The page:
This parable is often interpreted as God being the father, welcoming his repentant son home. When we leave, sin, and return, God, as the father, welcomes all and asks those who never left to be overjoyed with gladness. Forgive and forget; does that really ever work? Do we not always aspire for forgiveness, being forgiven, and unconditional acceptance? Do we not seek first to be a community of inclusion and welcome? While Jesus sought to form and inform the faithful with this parable, He intended it as a challenge to the Pharisees, more of a mirror than a map.

 

   Forgiveness must be hard!

 

   If one has status, education, position, privilege, and power, it must be difficult not to sit in judgement or seek to extract punishment. It is the curse of having the answers before questions are posed. To be the “us” that condemns the “them.” Jesus challenged the Pharisees, those endowed only with man-made rights, to consider that forgiveness is of foremost importance. Details matter less than desire. A sincere authority creates a unified community without demanding unity.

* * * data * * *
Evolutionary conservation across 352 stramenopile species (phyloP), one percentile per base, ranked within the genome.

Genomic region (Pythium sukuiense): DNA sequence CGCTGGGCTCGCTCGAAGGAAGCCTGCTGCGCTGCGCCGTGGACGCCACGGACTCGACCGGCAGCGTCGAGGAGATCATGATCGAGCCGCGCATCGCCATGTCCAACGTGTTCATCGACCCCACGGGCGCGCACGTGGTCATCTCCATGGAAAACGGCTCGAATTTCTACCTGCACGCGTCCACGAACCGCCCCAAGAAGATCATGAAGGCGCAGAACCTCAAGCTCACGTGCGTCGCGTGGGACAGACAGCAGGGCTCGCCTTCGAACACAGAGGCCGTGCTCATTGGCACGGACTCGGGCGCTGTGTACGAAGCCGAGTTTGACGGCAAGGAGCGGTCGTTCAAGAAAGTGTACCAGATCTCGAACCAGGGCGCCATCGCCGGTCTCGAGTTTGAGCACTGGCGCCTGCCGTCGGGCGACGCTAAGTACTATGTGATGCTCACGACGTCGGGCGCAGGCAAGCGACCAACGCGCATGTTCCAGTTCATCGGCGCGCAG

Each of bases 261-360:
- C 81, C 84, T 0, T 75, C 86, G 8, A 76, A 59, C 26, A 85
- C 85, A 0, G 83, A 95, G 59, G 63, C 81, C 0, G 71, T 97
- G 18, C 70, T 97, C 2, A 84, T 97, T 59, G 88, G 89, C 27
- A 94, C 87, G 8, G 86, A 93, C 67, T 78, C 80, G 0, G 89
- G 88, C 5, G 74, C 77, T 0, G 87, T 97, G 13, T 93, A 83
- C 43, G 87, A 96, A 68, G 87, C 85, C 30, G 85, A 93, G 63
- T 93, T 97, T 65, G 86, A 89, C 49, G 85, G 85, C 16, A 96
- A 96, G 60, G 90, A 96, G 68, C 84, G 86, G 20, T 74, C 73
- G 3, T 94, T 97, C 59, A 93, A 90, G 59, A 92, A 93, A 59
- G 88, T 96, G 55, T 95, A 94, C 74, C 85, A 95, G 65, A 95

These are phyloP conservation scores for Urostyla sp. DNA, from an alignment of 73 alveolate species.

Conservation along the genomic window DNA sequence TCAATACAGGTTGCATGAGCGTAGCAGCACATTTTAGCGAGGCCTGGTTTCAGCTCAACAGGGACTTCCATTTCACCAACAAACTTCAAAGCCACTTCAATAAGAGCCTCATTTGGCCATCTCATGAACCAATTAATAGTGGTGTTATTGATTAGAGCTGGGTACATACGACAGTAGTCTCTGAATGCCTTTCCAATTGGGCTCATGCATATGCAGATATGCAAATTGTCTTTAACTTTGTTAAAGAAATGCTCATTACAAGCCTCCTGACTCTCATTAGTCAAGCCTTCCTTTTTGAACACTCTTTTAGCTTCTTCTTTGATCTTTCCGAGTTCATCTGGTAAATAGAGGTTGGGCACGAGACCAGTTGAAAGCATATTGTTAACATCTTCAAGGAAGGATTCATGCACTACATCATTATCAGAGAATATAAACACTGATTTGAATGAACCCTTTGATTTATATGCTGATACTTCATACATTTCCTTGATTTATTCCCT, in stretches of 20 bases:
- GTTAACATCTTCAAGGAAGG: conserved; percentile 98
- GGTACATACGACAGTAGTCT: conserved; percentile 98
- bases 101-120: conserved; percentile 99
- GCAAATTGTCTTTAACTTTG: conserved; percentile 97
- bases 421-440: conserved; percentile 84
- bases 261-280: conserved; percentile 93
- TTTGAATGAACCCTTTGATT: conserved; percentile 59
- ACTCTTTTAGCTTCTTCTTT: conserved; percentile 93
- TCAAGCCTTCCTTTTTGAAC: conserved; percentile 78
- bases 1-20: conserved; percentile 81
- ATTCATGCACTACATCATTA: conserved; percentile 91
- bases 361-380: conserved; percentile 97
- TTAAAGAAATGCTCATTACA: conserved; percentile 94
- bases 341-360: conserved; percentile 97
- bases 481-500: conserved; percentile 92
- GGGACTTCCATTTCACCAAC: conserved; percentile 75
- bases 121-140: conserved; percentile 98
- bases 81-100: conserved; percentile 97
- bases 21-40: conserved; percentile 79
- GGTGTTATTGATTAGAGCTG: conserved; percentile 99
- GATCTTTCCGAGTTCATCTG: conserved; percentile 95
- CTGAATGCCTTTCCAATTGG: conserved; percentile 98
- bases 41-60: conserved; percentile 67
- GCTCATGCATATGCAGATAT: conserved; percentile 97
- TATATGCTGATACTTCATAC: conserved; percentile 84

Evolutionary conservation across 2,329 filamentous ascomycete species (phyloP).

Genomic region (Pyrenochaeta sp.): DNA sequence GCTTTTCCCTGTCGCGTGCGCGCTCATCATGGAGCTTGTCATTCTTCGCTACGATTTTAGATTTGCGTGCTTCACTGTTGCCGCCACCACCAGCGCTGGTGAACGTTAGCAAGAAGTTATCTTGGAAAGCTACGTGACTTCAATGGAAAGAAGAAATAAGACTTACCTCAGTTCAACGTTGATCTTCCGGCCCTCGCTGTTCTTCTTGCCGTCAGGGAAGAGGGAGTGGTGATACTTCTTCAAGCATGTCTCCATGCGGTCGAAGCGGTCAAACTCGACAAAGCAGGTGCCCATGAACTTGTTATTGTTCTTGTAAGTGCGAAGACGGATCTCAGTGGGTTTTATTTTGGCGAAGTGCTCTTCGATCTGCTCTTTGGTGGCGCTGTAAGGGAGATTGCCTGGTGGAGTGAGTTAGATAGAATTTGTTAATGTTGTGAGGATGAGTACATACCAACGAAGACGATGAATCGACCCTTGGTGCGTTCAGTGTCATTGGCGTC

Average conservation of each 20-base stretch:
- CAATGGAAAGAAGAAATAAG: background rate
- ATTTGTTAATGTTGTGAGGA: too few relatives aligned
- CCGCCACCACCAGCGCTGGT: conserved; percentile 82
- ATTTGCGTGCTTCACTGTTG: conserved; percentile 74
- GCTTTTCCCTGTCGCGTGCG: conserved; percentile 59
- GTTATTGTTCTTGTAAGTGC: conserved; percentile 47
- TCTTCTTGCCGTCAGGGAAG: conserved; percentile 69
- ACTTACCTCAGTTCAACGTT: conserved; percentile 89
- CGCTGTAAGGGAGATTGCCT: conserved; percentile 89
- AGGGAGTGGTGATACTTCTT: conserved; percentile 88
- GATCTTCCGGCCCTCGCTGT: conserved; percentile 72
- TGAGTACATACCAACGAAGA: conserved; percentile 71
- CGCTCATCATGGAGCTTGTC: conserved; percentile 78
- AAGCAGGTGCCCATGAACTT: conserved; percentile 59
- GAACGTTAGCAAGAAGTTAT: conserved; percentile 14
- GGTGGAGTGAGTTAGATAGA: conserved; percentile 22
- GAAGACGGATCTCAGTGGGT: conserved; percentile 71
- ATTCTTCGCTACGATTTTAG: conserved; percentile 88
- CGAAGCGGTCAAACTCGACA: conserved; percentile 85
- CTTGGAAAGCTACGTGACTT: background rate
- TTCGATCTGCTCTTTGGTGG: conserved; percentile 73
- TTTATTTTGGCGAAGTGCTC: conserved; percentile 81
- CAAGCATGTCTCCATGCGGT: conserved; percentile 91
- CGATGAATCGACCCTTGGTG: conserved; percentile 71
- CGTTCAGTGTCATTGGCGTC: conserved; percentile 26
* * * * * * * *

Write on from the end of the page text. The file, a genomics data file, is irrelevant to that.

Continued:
Must forgiveness be hard?

 

   Today’s world, society, Church, campus, and classroom afford us multiple opportunities to choose to be either a Pharisee or a disciple, often many times in the same day! Lent gives us forty days to reflect on the choices we made to influence the ones we will make. The Trinity offers us grace to live by, and an invitation to engage life. God the Father is and always will be, the Holy Spirit sustains us, and Jesus gives us a model to emulate. Pharisees judge, exclude and rule. Disciples proclaim, welcome, and empower.

 

   If Lent is a season of prayerful reflection then, by design, it leads to an Easter choice. Do we want to be Pharisees or disciples?

 

Loving God, the disciples asked Your Son, "how should we pray?    We know without the answer to that question we cannot walk in relationship with You. Jesus also warns us to not pray like the Pharisees, standing in synagogues and street corners for all to see. As we walk our Lenten journey, Lord, help us remember that the important part of a disciple’s prayer isn't the words; it is the heart behind  the words. May we always beware of the leaven of the Pharisees, hypocrisy.  During our days of self-examination and introspection, may we determine all the more to worship God with a sincere and honest heart, coupled with regard for both the letter and the spirit of His Word with respect that radiates towards all we meet. Amen.

 

Mi 7:14-15, 18-20            Ps 103:1-2, 3-4, 9-10, 11-12           Lk 15:1-3, 11-32